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If you live in the American southwest, chances are good that you’ve seen the Mexican free-tailed bat. There are over 100 million of these little guys in the states, and as the name implies, there are lot in Mexico as well. Like 70 percent of bats worldwide, free-tailed bats are insectivores and rely on echolocation to find their prey . . . but sometimes things can get tricky.

Echolocation is animal sonar. Bats emit calls, the waves go out and bounce back, and badda bing, the bat has a picture of its surroundings. Most importantly, it knows where to find those tasty bugs.

But when a bunch of bats fly in the same spot at once, sonar waves sometimes bounce off one another. When that happens, the bat’s mental map gets all blurry. Fortunately, there’s a quick fix to the echolocation problem. When their signals get crossed, bats simply change frequencies.

However, according to researchers from Johns Hopkins University and Wake Forest University, some Mexican free-tailed bats jam up the sonar on purpose. Let’s say one bat has his eye on a juicy moth but notices a second bat going to get it first. The first bat will blast out an ultrasonic signal that overwhelms all the frequencies. The second bat is now horribly confused. His world goes fuzzy, and he can’t find the moth, giving the first bat time to claim his prize.

3The Mystery Of A Narwhal’s Tusk

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Photo credit: Glenn Williams

Everybody loves narwhals with their giant, pointy spears growing out of their mouths. Those ivory-colored corkscrews are actually really long canines (narwhals hate going to the dentist) and can get up to 3 meters (9 ft) long.

It seems those elongated teeth serve more than one purpose. In March, Harvard biologist Martin Nweeia reported that narwhal tusks act like underwater super sensors. They’re full of “nerve-rich pulp,” the same stuff that makes your teeth hurt when you bite something cold. Only narwhals seem particularly sensitive to salt.

Nweeia made the connection after designing “tusk jackets,” special sheaths he slipped over their twisty teeth. Once the jackets were on, he filled the plastic tubes with water. Sometimes, it was just your average bucket of seawater, but other times, it was extremely salty. And when Nweeia used the high-saline solution, the narwhal’s heart rate shot through the roof.

Narwhals have good reason to care about salt. When icebergs form and the water starts freezing, the water gets really salty, and narwhals have to book it, or they might end up stuck in the ice. So perhaps tusks act like an early warning system, alerting the animals to the dangers of their environment.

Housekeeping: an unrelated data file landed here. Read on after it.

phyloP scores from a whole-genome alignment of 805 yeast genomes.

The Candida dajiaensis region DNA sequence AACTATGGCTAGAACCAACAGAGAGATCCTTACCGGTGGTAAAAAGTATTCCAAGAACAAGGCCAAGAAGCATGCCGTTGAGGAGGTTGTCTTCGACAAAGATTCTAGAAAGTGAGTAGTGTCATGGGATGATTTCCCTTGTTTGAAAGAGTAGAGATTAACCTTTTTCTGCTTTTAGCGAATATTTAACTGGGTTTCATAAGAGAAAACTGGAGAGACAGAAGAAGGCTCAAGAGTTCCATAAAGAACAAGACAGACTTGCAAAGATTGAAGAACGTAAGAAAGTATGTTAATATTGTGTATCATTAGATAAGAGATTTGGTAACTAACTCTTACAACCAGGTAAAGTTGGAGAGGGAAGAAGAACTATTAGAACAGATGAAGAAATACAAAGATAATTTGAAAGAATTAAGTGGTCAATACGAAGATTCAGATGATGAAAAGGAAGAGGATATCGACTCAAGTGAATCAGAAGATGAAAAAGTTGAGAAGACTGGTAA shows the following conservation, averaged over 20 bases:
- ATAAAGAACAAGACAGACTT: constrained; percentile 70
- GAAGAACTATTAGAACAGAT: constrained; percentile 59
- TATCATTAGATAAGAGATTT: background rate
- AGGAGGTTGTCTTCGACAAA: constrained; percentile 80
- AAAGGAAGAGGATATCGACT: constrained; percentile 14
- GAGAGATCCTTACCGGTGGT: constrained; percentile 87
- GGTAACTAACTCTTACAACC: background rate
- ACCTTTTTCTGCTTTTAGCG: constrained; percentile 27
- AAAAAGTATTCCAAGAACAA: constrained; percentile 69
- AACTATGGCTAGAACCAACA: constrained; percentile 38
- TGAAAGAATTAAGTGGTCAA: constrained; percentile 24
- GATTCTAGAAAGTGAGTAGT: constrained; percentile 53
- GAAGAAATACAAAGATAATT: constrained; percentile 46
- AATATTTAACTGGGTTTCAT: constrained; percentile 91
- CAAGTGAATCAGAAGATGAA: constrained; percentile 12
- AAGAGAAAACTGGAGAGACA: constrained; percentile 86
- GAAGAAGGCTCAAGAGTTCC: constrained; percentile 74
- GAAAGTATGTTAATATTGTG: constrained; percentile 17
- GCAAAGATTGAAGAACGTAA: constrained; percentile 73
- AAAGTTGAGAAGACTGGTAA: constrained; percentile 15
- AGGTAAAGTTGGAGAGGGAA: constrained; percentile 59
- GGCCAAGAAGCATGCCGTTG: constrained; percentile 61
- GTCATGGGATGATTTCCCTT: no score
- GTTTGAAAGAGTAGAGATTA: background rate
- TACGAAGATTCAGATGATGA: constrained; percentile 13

However, in September, Trish C. Kelley of the University of Manitoba discovered a second and much sexier tidbit of narwhal tusk trivia. In what had to be a really awkward study, Kelley and her team noted a direct connection between the size of a narwhal’s tusk and the size of his testicles. In other words, the bigger the tusk, the bigger the balls, making it easy for guys to impress the ladies.

2Blame It On The Seals (Maybe)

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The Europeans’ arrival in the Americas sparked an exciting age of discovery. The natives discovered some new things, too, like smallpox, cholera, and typhus, courtesy of Columbus and company. But while the Europeans brought along a particularly nasty strain of tuberculosis, this wasn’t the first time TB had shown up in the New World.

Researchers from the University of Tubingen in Germany were studying the disease when they made some really fascinating discoveries. According to these scientists, TB first showed up in Africa about 6,000 years ago. The researchers also analyzed several Peruvian skeletons that dated between A.D. 700 and 1,000 and found the remains of TB DNA. So how did it make its way across the Atlantic?

The scientists next compared the pre-Columbian germs to modern strains of tuberculosis. They were shocked to find the closest match was a kind of TB that infects sea creatures like seals and sea lions.

One theory says that seals (or sea lions) contracted TB from an African animal and brought the disease across the ocean. The Peruvians hunted the animals and ate the meat, and soon TB was spreading across the continents, courtesy of those adorable marine-dwelling mammals.

There are competing theories. Some claim TB first showed up far earlier in buffaloes and mammoths crossing the Bering Strait. However, the evidence against the seals is pretty intriguing. Of course, this particular strain doesn’t exist today as it was beaten into submission by the TB the Europeans brought over. Thanks, Columbus!

1Don’t Tase Me, Bro!

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The electric eel is one dangerous fish. Touch one, and you’ll end up with 600 volts coursing through your body. But while everyone knows electric eels are bad news, we actually didn’t know much about the way they hunted prey. That all changed thanks to Vanderbilt University biologist Kenneth Catania, who discovered that electric eels are long, slimy tasers.

Electric eels live in South American rivers like the Amazon, tricky places to find food. Sure, the water’s jam-packed with fish, but fish are pretty good at hiding. However, the eel (technically a knifefish) has an impressive trick that forces fish to give away their hiding spots. As it cruises down the river, the eel shoots out two fast pulses called doublets. The electric doublet causes a nearby fish to jerk, sending out vibrations and giving itself away.

The eel goes into supercop mode. Once it locates its dinner, it has to act fast and starts unleashing lightning bolts. Only instead of a steady stream of electricity, the eels release about 400 pulses a second. These bursts of electricity go straight for the nervous system which in turn paralyzes the poor fishie’s muscles. (That’s the exact same thing that happens when you get tased.) Once the prey is immobilized, the eel moves in for a nice, tasty snack.